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able advantage agreed America appeared Assembly become body called carried common consequence considerable considered continued desire effect employed engaged England enter equal established Europe experiments father favor Franklin friends gave give given hands hope hundred important improved industry interest kind labor land late laws learned less letters liberty lived manner master means ment mind natural necessary never obliged observed obtained occasion offered opinion pass perhaps persons Philadelphia pleasure poor pounds present printing produced proposed Quaker reason received remain respect says shillings soon success taken thing thought tion took town trade turn whole wish writing young
Page 259 - Master will do more Work than both his Hands; and again, Want of Care does us more Damage than want of Knowledge; and again, Not to oversee Workmen is to leave them your Purse open. Trusting too much to others...
Page 263 - This Doctrine, my Friends, is Reason and Wisdom; but after all, do not depend too much upon your own Industry, and Frugality, and Prudence, though excellent Things, for they may all be blasted without the Blessing of Heaven; and therefore ask that Blessing humbly, and be not uncharitable to those that at present seem to want it, but comfort and help them. Remember Job suffered, and was afterwards prosperous.
Page 257 - Lost Time is never found again; and what we call Time enough, always proves little enough: Let us then up and be doing, and doing to the Purpose; so by Diligence shall we do more with less Perplexity. Sloth makes all Things difficult, but Industry all easy...
Page 187 - In short, the way to wealth, if you desire it, is as plain as the way to market. It depends chiefly on two words, industry and frugality ; that is, waste neither time nor money, but make the best use of both.
Page 258 - The cat in gloves catches no mice, as Poor Richard says. It is true there is much to be done, and perhaps you are weak-handed; but stick to it steadily, and you will see great effects; for, Constant dropping wears away stones; and, By diligence and patience the mouse ate in two the cable; and Little strokes fell great oaks, as Poor Richard says in his almanac, the year I cannot just now remember.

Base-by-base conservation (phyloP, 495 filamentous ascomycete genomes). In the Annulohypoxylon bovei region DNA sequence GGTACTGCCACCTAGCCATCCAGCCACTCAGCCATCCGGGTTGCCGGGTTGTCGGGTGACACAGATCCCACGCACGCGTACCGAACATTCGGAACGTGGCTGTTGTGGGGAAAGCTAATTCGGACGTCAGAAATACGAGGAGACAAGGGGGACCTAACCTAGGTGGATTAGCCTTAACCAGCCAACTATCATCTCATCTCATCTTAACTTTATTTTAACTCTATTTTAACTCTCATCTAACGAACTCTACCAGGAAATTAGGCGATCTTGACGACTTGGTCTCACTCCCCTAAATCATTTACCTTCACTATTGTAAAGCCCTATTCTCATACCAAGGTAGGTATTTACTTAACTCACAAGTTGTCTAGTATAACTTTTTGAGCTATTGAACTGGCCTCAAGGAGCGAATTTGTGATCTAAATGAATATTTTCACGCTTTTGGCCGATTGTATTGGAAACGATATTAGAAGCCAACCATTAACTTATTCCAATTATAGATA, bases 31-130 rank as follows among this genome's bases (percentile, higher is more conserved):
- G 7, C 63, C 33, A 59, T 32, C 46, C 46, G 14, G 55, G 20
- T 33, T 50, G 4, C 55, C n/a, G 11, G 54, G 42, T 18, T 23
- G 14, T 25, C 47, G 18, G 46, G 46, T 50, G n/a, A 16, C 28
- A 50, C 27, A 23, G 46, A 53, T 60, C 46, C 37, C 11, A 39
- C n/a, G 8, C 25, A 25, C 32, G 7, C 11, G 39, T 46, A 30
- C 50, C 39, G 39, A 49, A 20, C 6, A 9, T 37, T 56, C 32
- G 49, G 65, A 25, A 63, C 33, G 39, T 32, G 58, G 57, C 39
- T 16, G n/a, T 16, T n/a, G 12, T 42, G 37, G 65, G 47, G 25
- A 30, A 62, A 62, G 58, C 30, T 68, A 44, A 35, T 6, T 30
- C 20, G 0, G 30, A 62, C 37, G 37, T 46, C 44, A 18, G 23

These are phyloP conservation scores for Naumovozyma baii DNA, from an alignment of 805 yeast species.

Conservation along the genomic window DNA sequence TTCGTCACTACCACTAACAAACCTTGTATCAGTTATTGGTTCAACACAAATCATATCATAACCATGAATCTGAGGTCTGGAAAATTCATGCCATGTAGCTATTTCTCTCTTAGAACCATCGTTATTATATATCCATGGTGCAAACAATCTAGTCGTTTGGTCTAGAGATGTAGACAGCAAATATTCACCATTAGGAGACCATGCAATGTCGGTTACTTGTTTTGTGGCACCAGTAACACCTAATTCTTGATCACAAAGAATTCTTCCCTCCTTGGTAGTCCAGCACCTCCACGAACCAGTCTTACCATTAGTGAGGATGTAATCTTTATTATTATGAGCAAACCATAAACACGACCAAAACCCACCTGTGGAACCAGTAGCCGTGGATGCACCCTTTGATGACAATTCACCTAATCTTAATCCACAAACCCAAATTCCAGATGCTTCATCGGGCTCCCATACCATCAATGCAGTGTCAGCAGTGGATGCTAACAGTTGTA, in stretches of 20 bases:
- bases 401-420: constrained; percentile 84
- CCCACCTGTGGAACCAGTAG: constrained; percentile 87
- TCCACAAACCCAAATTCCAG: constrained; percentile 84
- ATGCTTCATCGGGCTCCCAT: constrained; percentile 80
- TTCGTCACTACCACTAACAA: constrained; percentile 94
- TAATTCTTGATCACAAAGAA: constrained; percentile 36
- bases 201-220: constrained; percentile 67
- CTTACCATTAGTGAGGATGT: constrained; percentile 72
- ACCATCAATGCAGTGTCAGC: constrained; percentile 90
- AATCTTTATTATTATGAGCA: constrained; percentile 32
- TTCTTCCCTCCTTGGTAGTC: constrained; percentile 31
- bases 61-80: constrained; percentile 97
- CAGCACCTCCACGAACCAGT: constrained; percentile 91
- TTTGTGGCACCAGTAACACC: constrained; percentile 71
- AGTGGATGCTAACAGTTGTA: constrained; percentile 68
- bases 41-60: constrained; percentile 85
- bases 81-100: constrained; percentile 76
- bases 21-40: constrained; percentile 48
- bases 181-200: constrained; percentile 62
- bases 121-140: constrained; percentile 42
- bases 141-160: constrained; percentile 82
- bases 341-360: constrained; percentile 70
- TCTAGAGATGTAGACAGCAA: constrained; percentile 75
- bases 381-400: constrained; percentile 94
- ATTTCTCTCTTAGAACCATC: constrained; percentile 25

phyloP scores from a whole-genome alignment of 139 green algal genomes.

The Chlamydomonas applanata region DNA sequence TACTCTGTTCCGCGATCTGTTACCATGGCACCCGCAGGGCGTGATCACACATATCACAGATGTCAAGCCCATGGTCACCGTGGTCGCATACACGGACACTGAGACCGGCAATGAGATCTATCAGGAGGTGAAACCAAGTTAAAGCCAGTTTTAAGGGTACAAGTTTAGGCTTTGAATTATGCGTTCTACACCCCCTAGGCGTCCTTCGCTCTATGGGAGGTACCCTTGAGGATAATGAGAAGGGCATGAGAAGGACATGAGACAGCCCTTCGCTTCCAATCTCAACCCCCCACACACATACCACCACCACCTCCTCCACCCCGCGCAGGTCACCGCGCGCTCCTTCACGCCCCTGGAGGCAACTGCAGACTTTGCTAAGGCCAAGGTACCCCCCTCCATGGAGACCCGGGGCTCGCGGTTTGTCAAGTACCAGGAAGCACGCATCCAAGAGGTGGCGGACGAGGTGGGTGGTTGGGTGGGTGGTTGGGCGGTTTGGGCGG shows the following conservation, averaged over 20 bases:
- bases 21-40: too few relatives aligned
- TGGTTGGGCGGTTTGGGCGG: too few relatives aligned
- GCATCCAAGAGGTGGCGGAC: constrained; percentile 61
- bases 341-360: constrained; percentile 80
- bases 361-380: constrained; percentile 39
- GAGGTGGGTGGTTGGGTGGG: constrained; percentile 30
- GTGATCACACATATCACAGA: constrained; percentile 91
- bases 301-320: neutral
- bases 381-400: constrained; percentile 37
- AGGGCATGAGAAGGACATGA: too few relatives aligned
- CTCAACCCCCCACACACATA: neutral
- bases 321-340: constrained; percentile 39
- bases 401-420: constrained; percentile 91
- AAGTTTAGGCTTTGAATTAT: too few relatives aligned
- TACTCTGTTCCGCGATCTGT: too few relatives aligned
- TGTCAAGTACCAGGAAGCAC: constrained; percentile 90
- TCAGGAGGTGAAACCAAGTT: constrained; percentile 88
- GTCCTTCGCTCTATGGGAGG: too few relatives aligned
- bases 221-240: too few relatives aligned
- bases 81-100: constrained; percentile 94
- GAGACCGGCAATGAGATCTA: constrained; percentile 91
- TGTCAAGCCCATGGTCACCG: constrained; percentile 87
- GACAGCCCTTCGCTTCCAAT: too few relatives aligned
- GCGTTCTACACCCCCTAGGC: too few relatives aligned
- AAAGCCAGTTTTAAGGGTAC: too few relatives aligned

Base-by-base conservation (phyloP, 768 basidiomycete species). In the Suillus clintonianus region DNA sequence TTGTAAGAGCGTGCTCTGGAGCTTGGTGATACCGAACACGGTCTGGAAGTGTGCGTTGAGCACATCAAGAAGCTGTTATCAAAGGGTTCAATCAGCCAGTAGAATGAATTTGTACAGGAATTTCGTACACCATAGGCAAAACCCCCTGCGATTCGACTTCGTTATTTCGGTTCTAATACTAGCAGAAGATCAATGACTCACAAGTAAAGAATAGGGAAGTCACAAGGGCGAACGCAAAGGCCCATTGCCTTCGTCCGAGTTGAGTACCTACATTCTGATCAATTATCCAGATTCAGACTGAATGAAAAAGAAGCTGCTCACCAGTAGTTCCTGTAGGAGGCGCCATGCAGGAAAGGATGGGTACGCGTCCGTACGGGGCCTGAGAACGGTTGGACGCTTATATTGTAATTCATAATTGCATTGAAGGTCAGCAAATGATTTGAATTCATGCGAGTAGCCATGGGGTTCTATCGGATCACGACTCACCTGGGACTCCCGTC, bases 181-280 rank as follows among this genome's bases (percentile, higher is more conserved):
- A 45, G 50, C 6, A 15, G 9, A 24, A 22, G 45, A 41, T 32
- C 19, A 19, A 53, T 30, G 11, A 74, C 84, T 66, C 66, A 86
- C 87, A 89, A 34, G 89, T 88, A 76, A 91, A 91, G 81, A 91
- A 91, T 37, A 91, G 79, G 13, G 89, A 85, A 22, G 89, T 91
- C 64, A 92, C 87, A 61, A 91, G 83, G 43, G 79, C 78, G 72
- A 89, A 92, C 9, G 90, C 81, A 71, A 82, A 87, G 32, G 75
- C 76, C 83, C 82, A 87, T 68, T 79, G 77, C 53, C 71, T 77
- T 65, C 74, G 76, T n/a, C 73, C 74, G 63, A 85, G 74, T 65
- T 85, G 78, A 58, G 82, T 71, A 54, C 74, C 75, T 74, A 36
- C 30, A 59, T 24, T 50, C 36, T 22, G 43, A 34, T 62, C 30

Page 260 - By these, and other Extravagancies, the Genteel are reduced to poverty, and forced to borrow of those whom they formerly despised, but who through Industry and Frugality have maintained their Standing; in which Case it appears plainly, that A Ploughman on his Legs is higher than a Gentleman on his Knees, as Poor Richard says.
Page 171 - When I was a child of seven years old my friends on a holiday filled my pocket with coppers. I went directly to a shop where they sold toys for children, and being charmed with the sound of a whistle that I met by the way in the hands of another boy, I voluntarily offered and gave all my money for one.
Page 263 - Day, as Poor Richard says. Gain may be temporary and uncertain, but ever while you live, Expense is constant and certain; and 'tis easier to build two Chimneys, than to keep one in Fuel, as Poor Richard says. So, Rather go to bed supperless than rise in Debt. Get what you can, and what you get hold; Tis the Stone that will turn all your lead into Gold, as Poor Richard says.
Page 260 - He means, that perhaps the cheapness is apparent only, and not real ; or the bargain, by straitening thee in thy business, may do thee more harm than good. For in another place he says, Many have been ruined by buying good pennyworths.
Page 255 - I have been, if I may say it without Vanity, an eminent Author of Almanacks annually now a full Quarter of a Century, my Brother Authors in the same Way, for what Reason I know not, have ever been very sparing in their Applauses, and no other Author has taken the least Notice of me, so that did not my Writings produce me some solid Pudding, the great Deficiency of...